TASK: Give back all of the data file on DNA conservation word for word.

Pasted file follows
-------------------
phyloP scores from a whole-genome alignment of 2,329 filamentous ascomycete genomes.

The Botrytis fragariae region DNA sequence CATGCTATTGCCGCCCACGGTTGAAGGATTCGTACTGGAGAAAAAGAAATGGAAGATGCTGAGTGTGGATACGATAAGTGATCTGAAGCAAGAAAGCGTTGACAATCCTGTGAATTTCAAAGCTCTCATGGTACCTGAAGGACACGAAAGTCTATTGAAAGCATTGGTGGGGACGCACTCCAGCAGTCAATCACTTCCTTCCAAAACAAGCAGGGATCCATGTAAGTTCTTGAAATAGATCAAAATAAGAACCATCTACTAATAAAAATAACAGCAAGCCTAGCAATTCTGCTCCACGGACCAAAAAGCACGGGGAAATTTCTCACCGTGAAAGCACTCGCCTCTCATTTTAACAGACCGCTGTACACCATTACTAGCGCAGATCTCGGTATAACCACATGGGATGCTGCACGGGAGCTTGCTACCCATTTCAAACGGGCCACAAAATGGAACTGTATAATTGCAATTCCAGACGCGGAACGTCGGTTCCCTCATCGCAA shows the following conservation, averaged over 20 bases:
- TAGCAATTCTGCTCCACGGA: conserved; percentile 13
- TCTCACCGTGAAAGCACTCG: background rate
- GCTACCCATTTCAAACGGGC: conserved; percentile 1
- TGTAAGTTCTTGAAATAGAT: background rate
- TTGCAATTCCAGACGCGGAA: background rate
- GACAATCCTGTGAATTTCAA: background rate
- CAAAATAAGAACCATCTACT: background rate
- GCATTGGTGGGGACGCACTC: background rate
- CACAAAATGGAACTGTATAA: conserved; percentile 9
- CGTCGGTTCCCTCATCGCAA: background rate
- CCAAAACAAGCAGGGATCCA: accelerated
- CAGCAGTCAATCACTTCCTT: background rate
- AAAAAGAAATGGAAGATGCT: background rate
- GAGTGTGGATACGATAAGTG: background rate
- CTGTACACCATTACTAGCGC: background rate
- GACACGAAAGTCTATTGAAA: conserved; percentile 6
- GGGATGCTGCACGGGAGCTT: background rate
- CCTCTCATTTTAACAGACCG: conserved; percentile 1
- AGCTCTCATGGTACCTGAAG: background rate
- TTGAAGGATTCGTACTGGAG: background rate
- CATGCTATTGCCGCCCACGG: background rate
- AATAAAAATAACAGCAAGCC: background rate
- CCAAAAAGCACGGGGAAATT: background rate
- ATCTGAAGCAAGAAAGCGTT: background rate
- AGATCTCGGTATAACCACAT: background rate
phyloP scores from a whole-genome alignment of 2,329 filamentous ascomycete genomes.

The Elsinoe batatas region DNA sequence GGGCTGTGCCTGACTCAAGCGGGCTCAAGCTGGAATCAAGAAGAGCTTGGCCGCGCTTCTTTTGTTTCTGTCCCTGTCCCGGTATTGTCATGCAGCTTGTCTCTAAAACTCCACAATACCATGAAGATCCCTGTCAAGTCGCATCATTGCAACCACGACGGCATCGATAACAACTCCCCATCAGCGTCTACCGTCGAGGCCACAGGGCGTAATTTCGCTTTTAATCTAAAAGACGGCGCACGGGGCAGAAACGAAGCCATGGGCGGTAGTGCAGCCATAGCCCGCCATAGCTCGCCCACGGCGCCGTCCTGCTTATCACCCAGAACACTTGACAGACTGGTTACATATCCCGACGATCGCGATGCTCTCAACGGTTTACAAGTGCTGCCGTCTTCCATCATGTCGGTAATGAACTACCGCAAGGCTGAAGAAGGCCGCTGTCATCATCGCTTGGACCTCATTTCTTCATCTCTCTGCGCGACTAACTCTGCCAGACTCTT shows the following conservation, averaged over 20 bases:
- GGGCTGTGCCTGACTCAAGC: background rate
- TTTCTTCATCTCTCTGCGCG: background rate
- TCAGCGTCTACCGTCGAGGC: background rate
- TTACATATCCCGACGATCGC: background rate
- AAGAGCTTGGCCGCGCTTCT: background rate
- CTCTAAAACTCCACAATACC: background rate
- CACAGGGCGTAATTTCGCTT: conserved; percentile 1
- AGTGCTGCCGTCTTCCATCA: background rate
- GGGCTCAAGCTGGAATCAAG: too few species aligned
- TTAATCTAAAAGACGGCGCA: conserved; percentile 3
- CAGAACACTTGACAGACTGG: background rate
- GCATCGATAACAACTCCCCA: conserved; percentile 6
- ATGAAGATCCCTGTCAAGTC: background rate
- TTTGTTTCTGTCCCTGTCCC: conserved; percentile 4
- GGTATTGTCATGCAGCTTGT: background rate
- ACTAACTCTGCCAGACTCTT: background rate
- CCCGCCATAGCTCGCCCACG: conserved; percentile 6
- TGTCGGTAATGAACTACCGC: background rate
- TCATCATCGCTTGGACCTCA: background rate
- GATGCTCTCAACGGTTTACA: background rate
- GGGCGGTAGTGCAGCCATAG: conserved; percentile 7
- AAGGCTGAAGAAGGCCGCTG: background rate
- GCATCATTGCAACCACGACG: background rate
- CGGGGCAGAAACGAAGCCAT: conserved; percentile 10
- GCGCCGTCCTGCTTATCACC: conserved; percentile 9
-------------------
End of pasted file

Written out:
phyloP scores from a whole-genome alignment of 2,329 filamentous ascomycete genomes.

The Botrytis fragariae region DNA sequence CATGCTATTGCCGCCCACGGTTGAAGGATTCGTACTGGAGAAAAAGAAATGGAAGATGCTGAGTGTGGATACGATAAGTGATCTGAAGCAAGAAAGCGTTGACAATCCTGTGAATTTCAAAGCTCTCATGGTACCTGAAGGACACGAAAGTCTATTGAAAGCATTGGTGGGGACGCACTCCAGCAGTCAATCACTTCCTTCCAAAACAAGCAGGGATCCATGTAAGTTCTTGAAATAGATCAAAATAAGAACCATCTACTAATAAAAATAACAGCAAGCCTAGCAATTCTGCTCCACGGACCAAAAAGCACGGGGAAATTTCTCACCGTGAAAGCACTCGCCTCTCATTTTAACAGACCGCTGTACACCATTACTAGCGCAGATCTCGGTATAACCACATGGGATGCTGCACGGGAGCTTGCTACCCATTTCAAACGGGCCACAAAATGGAACTGTATAATTGCAATTCCAGACGCGGAACGTCGGTTCCCTCATCGCAA shows the following conservation, averaged over 20 bases:
- TAGCAATTCTGCTCCACGGA: conserved; percentile 13
- TCTCACCGTGAAAGCACTCG: background rate
- GCTACCCATTTCAAACGGGC: conserved; percentile 1
- TGTAAGTTCTTGAAATAGAT: background rate
- TTGCAATTCCAGACGCGGAA: background rate
- GACAATCCTGTGAATTTCAA: background rate
- CAAAATAAGAACCATCTACT: background rate
- GCATTGGTGGGGACGCACTC: background rate
- CACAAAATGGAACTGTATAA: conserved; percentile 9
- CGTCGGTTCCCTCATCGCAA: background rate
- CCAAAACAAGCAGGGATCCA: accelerated
- CAGCAGTCAATCACTTCCTT: background rate
- AAAAAGAAATGGAAGATGCT: background rate
- GAGTGTGGATACGATAAGTG: background rate
- CTGTACACCATTACTAGCGC: background rate
- GACACGAAAGTCTATTGAAA: conserved; percentile 6
- GGGATGCTGCACGGGAGCTT: background rate
- CCTCTCATTTTAACAGACCG: conserved; percentile 1
- AGCTCTCATGGTACCTGAAG: background rate
- TTGAAGGATTCGTACTGGAG: background rate
- CATGCTATTGCCGCCCACGG: background rate
- AATAAAAATAACAGCAAGCC: background rate
- CCAAAAAGCACGGGGAAATT: background rate
- ATCTGAAGCAAGAAAGCGTT: background rate
- AGATCTCGGTATAACCACAT: background rate
phyloP scores from a whole-genome alignment of 2,329 filamentous ascomycete genomes.

The Elsinoe batatas region DNA sequence GGGCTGTGCCTGACTCAAGCGGGCTCAAGCTGGAATCAAGAAGAGCTTGGCCGCGCTTCTTTTGTTTCTGTCCCTGTCCCGGTATTGTCATGCAGCTTGTCTCTAAAACTCCACAATACCATGAAGATCCCTGTCAAGTCGCATCATTGCAACCACGACGGCATCGATAACAACTCCCCATCAGCGTCTACCGTCGAGGCCACAGGGCGTAATTTCGCTTTTAATCTAAAAGACGGCGCACGGGGCAGAAACGAAGCCATGGGCGGTAGTGCAGCCATAGCCCGCCATAGCTCGCCCACGGCGCCGTCCTGCTTATCACCCAGAACACTTGACAGACTGGTTACATATCCCGACGATCGCGATGCTCTCAACGGTTTACAAGTGCTGCCGTCTTCCATCATGTCGGTAATGAACTACCGCAAGGCTGAAGAAGGCCGCTGTCATCATCGCTTGGACCTCATTTCTTCATCTCTCTGCGCGACTAACTCTGCCAGACTCTT shows the following conservation, averaged over 20 bases:
- GGGCTGTGCCTGACTCAAGC: background rate
- TTTCTTCATCTCTCTGCGCG: background rate
- TCAGCGTCTACCGTCGAGGC: background rate
- TTACATATCCCGACGATCGC: background rate
- AAGAGCTTGGCCGCGCTTCT: background rate
- CTCTAAAACTCCACAATACC: background rate
- CACAGGGCGTAATTTCGCTT: conserved; percentile 1
- AGTGCTGCCGTCTTCCATCA: background rate
- GGGCTCAAGCTGGAATCAAG: too few species aligned
- TTAATCTAAAAGACGGCGCA: conserved; percentile 3
- CAGAACACTTGACAGACTGG: background rate
- GCATCGATAACAACTCCCCA: conserved; percentile 6
- ATGAAGATCCCTGTCAAGTC: background rate
- TTTGTTTCTGTCCCTGTCCC: conserved; percentile 4
- GGTATTGTCATGCAGCTTGT: background rate
- ACTAACTCTGCCAGACTCTT: background rate
- CCCGCCATAGCTCGCCCACG: conserved; percentile 6
- TGTCGGTAATGAACTACCGC: background rate
- TCATCATCGCTTGGACCTCA: background rate
- GATGCTCTCAACGGTTTACA: background rate
- GGGCGGTAGTGCAGCCATAG: conserved; percentile 7
- AAGGCTGAAGAAGGCCGCTG: background rate
- GCATCATTGCAACCACGACG: background rate
- CGGGGCAGAAACGAAGCCAT: conserved; percentile 10
- GCGCCGTCCTGCTTATCACC: conserved; percentile 9